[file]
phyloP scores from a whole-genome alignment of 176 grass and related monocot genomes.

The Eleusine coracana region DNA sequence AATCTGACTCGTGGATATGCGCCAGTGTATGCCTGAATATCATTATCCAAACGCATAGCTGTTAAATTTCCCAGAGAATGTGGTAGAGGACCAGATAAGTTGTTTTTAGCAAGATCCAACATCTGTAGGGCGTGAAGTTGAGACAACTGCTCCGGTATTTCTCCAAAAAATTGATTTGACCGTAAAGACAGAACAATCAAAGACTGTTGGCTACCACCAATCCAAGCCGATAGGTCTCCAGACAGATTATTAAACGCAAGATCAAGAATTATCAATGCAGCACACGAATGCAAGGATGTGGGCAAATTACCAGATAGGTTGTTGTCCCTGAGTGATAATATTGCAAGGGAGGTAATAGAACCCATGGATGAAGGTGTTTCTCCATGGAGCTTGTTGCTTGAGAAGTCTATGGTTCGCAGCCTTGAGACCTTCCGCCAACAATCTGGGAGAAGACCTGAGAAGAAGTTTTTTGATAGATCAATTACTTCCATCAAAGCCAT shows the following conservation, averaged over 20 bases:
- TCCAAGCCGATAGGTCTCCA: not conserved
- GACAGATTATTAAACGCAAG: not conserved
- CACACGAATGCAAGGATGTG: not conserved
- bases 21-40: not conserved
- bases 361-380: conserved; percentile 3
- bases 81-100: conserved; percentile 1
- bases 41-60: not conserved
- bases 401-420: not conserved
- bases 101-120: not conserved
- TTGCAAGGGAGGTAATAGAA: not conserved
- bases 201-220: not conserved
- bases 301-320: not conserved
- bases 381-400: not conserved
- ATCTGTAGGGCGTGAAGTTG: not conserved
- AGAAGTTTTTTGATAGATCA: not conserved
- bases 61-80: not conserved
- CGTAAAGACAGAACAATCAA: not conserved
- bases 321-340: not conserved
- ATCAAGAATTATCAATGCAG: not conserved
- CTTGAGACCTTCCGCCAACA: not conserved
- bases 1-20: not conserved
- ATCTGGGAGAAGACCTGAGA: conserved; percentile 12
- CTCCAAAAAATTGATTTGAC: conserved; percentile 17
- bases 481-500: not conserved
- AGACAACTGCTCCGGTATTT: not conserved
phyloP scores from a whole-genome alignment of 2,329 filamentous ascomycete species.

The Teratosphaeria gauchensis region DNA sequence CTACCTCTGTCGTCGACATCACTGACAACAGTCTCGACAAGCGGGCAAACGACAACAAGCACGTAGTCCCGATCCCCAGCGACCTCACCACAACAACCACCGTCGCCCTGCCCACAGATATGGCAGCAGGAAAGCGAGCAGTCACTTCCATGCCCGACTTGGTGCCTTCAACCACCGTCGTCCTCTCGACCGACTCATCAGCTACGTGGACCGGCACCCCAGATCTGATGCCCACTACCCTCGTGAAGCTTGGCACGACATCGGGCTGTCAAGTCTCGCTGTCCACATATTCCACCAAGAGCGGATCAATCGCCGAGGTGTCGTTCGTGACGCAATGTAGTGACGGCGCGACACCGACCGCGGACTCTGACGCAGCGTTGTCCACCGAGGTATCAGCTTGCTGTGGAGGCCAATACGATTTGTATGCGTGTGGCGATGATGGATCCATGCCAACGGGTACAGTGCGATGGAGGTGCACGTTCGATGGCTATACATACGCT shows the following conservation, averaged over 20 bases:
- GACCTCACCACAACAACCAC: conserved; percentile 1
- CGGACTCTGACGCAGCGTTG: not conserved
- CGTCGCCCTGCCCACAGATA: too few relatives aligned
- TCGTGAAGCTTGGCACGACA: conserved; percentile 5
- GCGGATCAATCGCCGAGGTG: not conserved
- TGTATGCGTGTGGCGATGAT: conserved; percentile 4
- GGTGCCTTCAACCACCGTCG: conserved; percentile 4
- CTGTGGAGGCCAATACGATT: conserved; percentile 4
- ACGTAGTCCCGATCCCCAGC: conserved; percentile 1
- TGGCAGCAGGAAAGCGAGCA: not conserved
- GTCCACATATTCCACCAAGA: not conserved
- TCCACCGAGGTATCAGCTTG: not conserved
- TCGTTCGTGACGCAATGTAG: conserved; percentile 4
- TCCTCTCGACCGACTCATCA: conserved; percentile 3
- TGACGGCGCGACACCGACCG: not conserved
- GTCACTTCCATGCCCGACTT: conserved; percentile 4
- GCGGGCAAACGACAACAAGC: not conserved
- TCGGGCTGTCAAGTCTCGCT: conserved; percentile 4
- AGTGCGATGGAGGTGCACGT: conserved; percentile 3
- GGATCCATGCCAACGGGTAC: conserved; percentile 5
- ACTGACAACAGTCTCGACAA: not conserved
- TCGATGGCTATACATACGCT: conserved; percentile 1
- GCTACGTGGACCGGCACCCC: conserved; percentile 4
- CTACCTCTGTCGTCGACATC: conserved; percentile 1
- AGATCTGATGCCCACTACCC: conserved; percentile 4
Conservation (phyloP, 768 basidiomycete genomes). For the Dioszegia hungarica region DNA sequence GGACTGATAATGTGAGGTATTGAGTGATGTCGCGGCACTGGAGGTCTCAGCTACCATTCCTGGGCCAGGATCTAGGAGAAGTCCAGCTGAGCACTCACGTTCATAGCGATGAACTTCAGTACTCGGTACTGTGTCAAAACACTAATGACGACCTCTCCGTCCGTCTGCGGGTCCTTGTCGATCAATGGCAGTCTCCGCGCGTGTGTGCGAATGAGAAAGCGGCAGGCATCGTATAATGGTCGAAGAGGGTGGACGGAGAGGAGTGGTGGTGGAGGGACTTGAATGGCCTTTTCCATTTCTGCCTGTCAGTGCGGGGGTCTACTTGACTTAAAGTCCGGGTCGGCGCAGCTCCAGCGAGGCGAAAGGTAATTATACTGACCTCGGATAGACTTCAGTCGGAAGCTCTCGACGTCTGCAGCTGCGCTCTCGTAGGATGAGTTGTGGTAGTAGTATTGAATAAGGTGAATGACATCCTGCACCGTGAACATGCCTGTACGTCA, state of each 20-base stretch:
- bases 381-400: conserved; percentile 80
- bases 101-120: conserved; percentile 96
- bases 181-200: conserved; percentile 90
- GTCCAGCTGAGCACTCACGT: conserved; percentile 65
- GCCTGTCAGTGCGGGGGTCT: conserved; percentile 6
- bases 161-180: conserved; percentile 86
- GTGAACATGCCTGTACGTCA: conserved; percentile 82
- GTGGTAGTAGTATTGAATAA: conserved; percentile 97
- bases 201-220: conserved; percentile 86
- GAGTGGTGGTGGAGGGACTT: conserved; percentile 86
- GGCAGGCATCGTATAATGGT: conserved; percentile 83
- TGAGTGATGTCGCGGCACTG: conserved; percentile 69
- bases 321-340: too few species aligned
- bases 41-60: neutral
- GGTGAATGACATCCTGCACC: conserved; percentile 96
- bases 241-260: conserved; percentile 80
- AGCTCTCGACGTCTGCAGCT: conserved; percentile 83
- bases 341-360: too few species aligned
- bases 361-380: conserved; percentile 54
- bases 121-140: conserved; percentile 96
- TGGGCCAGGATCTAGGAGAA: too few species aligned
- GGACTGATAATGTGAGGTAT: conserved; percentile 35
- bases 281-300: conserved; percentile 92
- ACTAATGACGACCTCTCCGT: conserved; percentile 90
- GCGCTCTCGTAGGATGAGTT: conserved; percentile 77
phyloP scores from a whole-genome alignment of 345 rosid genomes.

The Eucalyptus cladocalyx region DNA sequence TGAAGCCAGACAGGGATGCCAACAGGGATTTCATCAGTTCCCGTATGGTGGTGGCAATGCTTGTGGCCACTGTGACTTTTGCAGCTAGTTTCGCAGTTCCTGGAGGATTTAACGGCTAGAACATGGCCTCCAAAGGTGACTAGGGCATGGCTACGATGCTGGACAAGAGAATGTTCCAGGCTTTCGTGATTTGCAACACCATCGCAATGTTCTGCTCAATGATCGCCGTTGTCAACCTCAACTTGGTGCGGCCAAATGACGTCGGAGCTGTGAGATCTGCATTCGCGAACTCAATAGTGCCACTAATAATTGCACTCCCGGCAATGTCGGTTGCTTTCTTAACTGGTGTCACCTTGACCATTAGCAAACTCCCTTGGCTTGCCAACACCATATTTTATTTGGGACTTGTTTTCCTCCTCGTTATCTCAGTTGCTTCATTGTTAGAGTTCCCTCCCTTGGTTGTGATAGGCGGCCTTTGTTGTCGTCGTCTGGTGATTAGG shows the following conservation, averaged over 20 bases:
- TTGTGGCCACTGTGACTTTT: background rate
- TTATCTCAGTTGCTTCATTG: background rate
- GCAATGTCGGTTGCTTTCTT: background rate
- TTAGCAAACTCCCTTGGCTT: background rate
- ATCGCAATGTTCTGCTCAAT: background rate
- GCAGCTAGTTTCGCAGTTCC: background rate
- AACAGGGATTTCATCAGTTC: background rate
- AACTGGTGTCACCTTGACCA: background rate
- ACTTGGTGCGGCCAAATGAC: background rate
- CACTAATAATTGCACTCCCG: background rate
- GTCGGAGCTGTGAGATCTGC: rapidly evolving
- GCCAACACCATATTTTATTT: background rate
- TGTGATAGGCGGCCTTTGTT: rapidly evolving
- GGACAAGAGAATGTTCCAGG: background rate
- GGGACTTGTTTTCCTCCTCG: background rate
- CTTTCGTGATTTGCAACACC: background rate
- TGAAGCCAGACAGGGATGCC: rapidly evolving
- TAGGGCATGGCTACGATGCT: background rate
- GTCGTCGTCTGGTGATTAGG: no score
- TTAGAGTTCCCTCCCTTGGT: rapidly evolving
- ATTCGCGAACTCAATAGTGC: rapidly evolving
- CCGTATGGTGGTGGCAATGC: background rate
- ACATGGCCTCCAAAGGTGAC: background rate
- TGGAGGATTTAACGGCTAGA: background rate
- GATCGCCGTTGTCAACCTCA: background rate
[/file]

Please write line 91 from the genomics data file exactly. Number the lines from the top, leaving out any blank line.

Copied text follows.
- ACTTGGTGCGGCCAAATGAC: background rate